6. I feel that people want to know the whole story but sometimes the story gets to real for them to handle. They want to know the details with audio and visual images but then start to wonder about what if this happened to them. If we dont have all of the details then we dont have the full story and our views may be misconstrued as to what really happened, thus we judge for ourselves and sometimes assume the details. As for government regulation i think that there should be none unless it will hurt the public (being in the public interest) in some way or an example would be wartime and journalists not reporting on troop movements and what not. Baran and Davis use this example when talking about Harold Lasswell and Walter Lippmann saying "They argue that media practitioners cant be trusted to communicate responsibly or to use media effectively to serve vital public needs - especially during times of war or social upheaval" (B&D pg. 99). In communication law and ethics we talked about public figures and private individuals. I feel that journalists should be able to report with those types of laws. Public figure meaning anything can be written and private individuals have a little more privacy.

  7. I think that media should have the right to self regulate without the involvement of the government, however when it comes to issues such as the Rihanna and Chris Brown case I think that the line gets crossed when confidential photos such as domestic violence gets leaked. If those photos were leaked by LAPD that means that they were meant to be private and a reason why no one wanted them to be seen. The picture of Rihanna’s bruised faced can also serve the public interest in bringing awareness to domestic violence. We live in a society that craves gossip and all the details especially involving celebrities. We think that because they are famous we have a right to know everything about their personal lives. This however is somewhat true, because celebrities are a public figure they have less rights when it comes to the media. Because there are so many outlets to receive the news, news sources face the competition with each other of who can produce the story the fastest. If it wasn’t TMZ who showed the photos someone else would have. I think that we criticized the media too much for crossing the lines in their news stories but it goes back to basically supply and demand. The media produce stories that the public are interested in. Seeing those photos of Rihanna’s face made the story that much more real, I also think they we are a very visual society.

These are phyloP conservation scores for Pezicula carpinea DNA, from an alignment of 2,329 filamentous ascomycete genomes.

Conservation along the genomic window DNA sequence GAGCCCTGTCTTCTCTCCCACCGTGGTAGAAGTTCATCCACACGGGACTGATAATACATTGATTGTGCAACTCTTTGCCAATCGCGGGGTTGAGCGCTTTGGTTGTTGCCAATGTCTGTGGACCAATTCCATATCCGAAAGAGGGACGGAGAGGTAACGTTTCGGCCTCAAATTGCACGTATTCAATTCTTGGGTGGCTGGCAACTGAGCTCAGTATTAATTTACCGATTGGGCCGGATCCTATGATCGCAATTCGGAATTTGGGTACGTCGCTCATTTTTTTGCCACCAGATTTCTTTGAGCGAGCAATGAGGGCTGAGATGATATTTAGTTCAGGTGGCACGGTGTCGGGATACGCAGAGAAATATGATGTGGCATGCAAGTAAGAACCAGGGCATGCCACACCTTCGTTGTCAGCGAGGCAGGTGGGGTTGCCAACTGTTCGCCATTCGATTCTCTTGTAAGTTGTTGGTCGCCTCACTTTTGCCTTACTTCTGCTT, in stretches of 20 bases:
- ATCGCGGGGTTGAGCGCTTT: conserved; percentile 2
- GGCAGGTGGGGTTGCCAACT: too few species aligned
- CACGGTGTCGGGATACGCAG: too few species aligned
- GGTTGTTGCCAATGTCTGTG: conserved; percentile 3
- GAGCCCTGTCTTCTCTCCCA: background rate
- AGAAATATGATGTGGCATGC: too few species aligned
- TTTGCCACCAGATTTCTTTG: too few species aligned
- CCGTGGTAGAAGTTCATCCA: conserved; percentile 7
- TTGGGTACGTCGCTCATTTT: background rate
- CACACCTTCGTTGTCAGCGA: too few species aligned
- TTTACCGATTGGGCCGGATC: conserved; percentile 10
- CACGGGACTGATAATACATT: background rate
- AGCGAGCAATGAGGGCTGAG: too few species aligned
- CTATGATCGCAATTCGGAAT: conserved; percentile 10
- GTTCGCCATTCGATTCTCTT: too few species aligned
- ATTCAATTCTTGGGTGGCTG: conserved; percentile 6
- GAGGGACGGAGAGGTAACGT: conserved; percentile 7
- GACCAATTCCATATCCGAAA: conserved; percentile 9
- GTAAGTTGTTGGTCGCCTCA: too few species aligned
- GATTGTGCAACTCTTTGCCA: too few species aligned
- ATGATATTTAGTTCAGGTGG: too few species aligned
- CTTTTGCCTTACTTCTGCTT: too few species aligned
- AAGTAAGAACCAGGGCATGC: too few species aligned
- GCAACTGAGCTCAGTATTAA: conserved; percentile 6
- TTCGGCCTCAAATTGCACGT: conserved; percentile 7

Media professionals are socially responsible; it is the idea that the media does not need outside controls because we are socially good ourselves. I agree and disagree with this theory; I do agree that media professionals should be socially responsible and that there is no need for government controls. On the contrary I don’t think we are socially good all the time; there is a lot of competition which leads to survival of the fittest. One journalist might not agree with what they are reporting on but that doesn’t mean they won’t do it in order to keep their job or pay the bills.

    “During the era of yellow journalism, most media professionals cared very little for the niceties of accuracy, objectivity, and public sensitivities. But in the first decades of the twentieth century, a crusade began among some media industry people and various social elites to clean up the media and make them more respectable and credible”(Baran, Davis 97). This theory led to professionalism within journalism. While journalists still maintain some sort of professional journalism, people have different ideas of what is moral. It is hard to point the finger when people including journalists have different notions of what is right and wrong and what is considered professional.

    -Danielle Pouliot

  8. I think that in the debate of entertainment news versus journalism, it is hard to draw a clear line between the two. We have the news media saying that these entertainment stories are ‘real news’ because it is what people want today. It would be easy to say that these sensationalized stories should not be in the nightly news, but wouldn’t we be looking for these stories elsewhere? This proves the media’s point.

    I agree with the blogger in the sense that I need to know every aspect of a story, which poses concerns for privacy and confidentiality. In referring to the Chris Brown and Rihanna saga, I still find myself searching the news for any updates or photographs from the incident, even though they are private citizens in the law’s eyes, I still feel that celebrity’s are public figures.